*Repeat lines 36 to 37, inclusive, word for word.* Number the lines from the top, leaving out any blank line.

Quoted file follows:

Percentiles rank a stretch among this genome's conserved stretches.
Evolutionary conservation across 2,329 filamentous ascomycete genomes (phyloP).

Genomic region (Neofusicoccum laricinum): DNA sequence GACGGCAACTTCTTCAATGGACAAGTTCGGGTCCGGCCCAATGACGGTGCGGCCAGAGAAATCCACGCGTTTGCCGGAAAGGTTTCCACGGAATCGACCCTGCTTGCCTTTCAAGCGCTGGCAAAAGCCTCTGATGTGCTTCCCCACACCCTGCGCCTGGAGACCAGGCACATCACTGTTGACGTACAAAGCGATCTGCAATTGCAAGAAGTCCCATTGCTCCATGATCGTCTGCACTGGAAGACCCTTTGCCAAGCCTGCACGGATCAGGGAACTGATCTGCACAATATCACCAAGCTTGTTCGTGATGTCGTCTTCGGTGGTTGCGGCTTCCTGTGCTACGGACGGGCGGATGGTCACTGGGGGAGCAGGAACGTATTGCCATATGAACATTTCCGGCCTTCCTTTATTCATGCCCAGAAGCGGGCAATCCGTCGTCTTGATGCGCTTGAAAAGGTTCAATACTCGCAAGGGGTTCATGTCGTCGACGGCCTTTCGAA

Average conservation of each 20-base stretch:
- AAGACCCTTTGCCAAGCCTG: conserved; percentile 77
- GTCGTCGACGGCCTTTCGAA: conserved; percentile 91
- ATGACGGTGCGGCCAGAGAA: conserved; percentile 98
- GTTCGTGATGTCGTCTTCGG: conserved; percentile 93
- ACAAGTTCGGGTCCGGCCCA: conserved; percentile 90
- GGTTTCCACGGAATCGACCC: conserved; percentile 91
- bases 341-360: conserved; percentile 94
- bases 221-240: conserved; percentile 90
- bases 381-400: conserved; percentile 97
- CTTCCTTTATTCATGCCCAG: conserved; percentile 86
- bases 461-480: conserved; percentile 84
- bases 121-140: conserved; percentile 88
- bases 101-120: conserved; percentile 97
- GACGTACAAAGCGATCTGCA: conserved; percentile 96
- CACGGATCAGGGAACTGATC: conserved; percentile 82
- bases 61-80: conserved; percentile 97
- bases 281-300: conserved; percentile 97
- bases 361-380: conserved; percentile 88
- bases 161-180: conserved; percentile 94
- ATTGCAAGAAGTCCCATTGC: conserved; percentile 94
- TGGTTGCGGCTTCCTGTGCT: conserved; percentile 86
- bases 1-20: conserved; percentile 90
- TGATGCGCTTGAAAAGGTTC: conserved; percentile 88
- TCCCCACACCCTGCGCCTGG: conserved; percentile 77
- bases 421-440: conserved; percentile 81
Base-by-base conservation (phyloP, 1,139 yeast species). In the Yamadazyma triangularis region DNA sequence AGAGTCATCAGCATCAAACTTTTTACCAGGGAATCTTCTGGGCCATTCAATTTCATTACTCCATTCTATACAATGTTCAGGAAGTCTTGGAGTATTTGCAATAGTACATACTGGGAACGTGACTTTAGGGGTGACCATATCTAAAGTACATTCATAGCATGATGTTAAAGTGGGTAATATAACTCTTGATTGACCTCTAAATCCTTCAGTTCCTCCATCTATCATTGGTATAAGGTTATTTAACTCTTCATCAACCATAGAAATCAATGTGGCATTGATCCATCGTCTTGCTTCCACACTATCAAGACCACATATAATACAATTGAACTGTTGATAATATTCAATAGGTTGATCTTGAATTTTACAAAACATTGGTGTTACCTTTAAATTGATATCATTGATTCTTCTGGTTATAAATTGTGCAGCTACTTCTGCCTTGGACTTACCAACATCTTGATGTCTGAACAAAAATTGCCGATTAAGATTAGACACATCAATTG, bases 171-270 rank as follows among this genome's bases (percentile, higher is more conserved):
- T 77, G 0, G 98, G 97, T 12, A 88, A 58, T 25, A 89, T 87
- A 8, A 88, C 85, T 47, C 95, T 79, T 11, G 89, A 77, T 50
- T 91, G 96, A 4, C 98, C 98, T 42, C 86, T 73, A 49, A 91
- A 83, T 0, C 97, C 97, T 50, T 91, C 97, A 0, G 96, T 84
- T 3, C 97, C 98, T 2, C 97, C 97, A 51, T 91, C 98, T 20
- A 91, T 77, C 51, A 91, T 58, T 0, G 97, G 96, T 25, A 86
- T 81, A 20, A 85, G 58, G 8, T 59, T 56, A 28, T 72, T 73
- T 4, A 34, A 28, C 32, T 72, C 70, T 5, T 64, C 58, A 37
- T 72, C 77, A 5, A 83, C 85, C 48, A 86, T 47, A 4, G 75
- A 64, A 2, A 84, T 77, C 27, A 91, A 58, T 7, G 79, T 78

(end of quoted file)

- A 91, T 77, C 51, A 91, T 58, T 0, G 97, G 96, T 25, A 86
- T 81, A 20, A 85, G 58, G 8, T 59, T 56, A 28, T 72, T 73